Abstract or Additional Information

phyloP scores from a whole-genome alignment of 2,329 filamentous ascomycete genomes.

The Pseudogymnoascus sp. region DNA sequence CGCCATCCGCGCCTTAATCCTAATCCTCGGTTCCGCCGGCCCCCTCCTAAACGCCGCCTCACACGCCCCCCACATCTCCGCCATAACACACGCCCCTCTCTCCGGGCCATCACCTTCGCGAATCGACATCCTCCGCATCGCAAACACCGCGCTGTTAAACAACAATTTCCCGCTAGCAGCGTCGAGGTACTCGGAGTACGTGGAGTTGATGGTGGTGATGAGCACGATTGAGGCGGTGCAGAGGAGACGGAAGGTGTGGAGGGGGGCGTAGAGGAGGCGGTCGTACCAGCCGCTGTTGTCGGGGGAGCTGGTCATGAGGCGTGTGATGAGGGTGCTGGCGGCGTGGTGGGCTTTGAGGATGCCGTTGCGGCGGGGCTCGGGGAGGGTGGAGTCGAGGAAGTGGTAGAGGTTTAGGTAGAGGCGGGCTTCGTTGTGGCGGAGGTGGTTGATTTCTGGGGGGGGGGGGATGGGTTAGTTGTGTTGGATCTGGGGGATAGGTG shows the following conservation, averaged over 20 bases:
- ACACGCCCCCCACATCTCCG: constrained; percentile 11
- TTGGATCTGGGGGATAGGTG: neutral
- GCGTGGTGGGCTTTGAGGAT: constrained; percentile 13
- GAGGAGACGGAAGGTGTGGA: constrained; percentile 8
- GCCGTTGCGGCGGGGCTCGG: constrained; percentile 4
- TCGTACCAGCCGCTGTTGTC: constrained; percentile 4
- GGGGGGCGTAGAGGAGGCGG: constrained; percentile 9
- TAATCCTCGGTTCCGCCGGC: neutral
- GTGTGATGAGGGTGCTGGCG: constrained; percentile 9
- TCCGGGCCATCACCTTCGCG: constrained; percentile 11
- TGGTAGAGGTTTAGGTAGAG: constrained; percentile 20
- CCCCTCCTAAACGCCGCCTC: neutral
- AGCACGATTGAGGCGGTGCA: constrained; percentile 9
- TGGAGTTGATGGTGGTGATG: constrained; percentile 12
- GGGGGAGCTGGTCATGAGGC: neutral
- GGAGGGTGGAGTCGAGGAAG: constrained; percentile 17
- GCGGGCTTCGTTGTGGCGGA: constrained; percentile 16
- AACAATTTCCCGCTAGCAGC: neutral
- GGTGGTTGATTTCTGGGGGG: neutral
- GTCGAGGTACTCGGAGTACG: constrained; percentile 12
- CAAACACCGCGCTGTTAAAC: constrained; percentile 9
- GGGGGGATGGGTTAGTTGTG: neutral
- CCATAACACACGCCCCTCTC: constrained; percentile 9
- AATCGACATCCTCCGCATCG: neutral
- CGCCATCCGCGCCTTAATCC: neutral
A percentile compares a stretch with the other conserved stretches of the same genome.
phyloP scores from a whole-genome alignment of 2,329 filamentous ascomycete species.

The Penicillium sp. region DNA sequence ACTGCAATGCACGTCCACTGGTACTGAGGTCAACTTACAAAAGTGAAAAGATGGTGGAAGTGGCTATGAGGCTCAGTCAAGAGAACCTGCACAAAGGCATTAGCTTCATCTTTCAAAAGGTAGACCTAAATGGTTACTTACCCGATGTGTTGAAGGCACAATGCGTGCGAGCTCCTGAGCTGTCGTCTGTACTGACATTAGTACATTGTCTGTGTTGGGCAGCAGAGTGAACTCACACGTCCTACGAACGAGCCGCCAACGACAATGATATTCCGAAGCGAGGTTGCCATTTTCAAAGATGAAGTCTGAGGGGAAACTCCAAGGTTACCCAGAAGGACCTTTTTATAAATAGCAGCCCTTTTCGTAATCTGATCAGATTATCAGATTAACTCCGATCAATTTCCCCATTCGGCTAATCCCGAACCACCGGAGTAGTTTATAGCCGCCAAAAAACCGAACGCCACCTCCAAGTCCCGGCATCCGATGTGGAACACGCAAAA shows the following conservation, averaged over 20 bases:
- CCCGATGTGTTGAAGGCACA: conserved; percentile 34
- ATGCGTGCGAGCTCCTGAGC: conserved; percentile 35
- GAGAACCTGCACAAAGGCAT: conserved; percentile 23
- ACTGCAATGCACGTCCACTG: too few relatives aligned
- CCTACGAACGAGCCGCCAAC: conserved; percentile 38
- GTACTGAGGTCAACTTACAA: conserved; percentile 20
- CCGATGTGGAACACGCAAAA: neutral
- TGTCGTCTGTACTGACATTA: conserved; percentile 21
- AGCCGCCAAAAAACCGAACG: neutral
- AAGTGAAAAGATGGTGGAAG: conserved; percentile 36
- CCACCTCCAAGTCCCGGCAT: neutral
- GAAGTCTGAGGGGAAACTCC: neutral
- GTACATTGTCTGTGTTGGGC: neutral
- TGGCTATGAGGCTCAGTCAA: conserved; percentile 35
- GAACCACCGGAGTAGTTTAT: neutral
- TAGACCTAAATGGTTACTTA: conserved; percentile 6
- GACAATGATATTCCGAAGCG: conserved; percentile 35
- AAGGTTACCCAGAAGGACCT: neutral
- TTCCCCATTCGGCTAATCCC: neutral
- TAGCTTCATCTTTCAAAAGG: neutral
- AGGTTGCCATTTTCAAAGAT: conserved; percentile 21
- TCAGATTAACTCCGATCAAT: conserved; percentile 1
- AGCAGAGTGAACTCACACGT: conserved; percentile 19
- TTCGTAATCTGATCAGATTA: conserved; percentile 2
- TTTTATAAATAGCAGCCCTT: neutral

Neurons communicate through chemical synapses, which release neurotransmitter molecules in response to presynaptic action potentials. Synapses are temporarily weakened by high frequency sequences of action potentials due to a depletion of neurotransmitter resources. This effect, known as short term depression, modulates the transfer of signals between neurons. Most theoretical studies of short term depression use a deterministic mean-field model of synaptic dynamics despite the fact that neurotransmitter release and recovery are fundamentally stochastic processes. We use stochastic calculus, linear response techniques and Markov chain modeling to examine the impact of stochasticity on the filtering properties of synapses and find that it fundamentally alters the way in which a synapse filters rate-coded information. We then combine mathematical modeling with recorded data to show that the filtering properties of stochastic depressing synapses contribute to the therapeutic efficacy of deep brain stimulation as a treatment for Parkinson's disease.